Breast milk banks work like blood banks, where women donate breast milk to fragile babies who are premature or sick or who have digestive problems. Babies in intensive care are especially in need of human-produced milk. But donations are way down and the number of donors is declining, too.

The Guardian reports:

Across North America, milk banks are seeing a rise in interest. Unfortunately, they’re also seeing a plunge in supply, which has them sounding the alarm that shortages are imminent.

“​​Demand has been surging in hospitals, primarily,” said Lindsay Groff, the executive director for the Human Milk Banking Association of North America (HMBANA). “At the same time, supply has dipped.”

At all 31 milk banks in the US and Canada associated with HMBANA, milk donations are declining, down as much as 20% in some places.

Milk bank directors say they’re not at a crisis point yet, but they will be if shortages continue.

The pandemic adds to the demand and shortages in other ways. Because of COVID-19, parents are often not allowed to spend as much time in neonatal intensive care wards to nurse their babies. And studies show that COVID-infected unvaccinated women have increased chances of delivering babies prematurely, and premature babies are among those who benefit from donated milk.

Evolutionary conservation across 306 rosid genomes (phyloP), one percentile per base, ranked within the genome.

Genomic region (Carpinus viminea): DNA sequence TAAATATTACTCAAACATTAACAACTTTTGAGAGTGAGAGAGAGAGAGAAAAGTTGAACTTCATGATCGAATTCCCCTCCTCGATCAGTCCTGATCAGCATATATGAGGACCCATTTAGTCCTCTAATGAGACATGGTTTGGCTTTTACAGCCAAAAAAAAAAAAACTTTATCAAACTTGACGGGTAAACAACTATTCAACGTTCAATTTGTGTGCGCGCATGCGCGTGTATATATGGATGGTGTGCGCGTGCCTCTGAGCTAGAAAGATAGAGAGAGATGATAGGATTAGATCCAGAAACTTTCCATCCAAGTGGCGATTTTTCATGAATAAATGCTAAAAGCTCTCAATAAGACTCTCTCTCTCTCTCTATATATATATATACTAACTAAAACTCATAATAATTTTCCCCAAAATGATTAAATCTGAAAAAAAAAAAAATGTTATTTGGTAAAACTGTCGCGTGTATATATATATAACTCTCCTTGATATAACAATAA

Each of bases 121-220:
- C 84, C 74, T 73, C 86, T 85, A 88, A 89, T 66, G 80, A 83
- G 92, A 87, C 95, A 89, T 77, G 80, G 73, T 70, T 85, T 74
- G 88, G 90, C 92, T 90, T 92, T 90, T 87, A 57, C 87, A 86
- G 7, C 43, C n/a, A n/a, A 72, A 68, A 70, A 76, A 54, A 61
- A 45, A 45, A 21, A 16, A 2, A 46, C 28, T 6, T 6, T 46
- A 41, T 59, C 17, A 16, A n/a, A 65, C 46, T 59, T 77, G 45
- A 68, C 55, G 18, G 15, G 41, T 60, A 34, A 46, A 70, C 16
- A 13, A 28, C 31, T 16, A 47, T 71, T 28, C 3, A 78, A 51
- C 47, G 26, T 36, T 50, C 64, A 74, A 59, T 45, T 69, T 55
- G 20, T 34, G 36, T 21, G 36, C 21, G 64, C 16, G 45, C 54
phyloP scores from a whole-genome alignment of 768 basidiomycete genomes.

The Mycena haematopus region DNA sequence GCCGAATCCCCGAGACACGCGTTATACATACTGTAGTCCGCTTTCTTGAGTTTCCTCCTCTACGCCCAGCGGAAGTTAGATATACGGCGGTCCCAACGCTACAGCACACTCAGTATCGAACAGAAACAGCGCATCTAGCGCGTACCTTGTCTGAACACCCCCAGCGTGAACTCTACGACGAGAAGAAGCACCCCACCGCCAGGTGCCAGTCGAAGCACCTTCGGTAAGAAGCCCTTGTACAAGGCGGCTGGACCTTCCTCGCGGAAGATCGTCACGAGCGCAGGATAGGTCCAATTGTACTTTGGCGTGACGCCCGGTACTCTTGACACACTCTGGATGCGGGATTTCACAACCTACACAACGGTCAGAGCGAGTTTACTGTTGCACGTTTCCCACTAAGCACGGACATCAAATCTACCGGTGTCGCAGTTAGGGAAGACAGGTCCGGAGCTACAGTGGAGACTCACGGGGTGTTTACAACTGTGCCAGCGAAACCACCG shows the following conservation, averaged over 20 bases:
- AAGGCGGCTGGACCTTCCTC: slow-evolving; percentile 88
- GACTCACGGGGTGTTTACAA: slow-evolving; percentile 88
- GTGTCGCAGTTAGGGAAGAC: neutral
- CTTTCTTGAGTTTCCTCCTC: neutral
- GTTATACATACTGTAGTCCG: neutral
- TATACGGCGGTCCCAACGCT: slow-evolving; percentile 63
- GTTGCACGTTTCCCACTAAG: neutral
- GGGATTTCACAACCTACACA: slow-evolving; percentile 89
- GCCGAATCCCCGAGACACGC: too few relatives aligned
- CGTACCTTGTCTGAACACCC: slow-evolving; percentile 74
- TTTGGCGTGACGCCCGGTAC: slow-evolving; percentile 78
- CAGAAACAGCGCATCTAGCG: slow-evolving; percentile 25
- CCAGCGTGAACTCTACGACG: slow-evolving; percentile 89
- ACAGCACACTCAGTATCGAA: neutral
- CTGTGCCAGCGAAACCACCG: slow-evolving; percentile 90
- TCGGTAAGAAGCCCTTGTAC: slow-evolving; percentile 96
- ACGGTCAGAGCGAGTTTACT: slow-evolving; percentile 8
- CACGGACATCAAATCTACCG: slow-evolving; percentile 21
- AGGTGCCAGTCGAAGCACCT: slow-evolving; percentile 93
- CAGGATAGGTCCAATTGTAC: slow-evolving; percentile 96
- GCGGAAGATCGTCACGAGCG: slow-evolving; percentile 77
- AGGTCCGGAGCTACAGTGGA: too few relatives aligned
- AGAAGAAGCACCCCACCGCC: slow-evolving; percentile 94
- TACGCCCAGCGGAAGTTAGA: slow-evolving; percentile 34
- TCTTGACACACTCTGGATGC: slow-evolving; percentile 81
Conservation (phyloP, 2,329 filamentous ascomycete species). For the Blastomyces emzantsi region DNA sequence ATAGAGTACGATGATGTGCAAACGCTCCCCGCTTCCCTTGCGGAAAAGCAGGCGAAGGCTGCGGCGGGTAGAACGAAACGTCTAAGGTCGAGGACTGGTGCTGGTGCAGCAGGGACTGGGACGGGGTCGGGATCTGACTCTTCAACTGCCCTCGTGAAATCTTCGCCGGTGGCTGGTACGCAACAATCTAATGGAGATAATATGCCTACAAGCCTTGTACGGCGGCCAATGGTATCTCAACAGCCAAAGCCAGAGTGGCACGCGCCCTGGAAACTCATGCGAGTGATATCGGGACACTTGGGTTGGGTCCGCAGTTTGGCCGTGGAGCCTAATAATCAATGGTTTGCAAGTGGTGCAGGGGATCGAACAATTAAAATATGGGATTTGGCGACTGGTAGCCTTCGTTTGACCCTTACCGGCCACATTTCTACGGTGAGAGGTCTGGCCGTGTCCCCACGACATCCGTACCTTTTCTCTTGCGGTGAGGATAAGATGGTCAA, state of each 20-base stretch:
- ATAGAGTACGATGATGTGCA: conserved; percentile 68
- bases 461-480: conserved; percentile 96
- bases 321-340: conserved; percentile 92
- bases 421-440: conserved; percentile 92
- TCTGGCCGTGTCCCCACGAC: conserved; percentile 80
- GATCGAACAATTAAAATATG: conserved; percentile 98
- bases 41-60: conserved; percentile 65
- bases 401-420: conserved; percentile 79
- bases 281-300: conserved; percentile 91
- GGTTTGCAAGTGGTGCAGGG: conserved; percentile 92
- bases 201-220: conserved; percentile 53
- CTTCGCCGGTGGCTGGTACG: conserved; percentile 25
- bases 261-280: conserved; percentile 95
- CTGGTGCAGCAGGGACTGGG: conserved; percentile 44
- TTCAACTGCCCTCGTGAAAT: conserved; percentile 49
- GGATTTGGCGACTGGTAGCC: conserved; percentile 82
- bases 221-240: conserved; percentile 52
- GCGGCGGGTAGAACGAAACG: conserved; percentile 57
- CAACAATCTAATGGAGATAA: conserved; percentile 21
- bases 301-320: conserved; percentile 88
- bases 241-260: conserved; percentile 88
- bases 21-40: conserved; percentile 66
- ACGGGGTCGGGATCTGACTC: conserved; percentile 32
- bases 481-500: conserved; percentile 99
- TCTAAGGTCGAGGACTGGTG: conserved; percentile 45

Click on this map to find a milk bank near you:

(Human Milk Banking Association of North America)

The Guardian story included an interesting passage about how and why the pandemic affected breast milk donations. In 2020, donations rose:

Early in the pandemic, milk banks saw an “almost unprecedented” level of donations, Lindsay Groff, the executive director for the Human Milk Banking Association of North America said.

More working parents were spending time at home, allowing them to more easily nurse their children instead of giving them bottles. That helped them build their milk supply; some also kept pumping to save up milk for the return to childcare.

Soon, facing full freezers, parents turned to donations.

“Also, the pandemic really inspired people,” Denise O’Connor, executive director of the Mid-Atlantic Mothers’ Milk Bank said. “People want to be the helpers.”

As women return to the workplace, they find that some employers make it difficult to pump milk that might be donated.

Infant formula short supplies stressing parents

I do not know of any direct connection between the above story and this one, except that they are happening at the same time for different reasons. But I am seeing versions of this story around the country: Parents are scrambling to find infant formula.

The shortage is spotty and sometimes unpredictable where supplies will be on the shelf one day and are gone the next. CBS News reports:

The Infant Nutrition Council of America acknowledged there are some supply issues.

“Infant formula, it’s a very peculiar category. So, if there is a shortage, you notice it,” said Krishnakumar “KK” Davey from the retail research form IRI.

For major brands of baby formula powder, the average national in-stock rate before the pandemic was 95%, said Davey. But his firm found that as of last week, rates of availability across 10 national retailers ranged from 98% to as low as 75%. Powdered formula was less available in cities including Seattle, Wichita, and Tucson.

“Some of the shortages are related to procuring the raw materials, some of it in production, some of it is in packaging… and then labor shortages in the factory, transportation,” Davey said.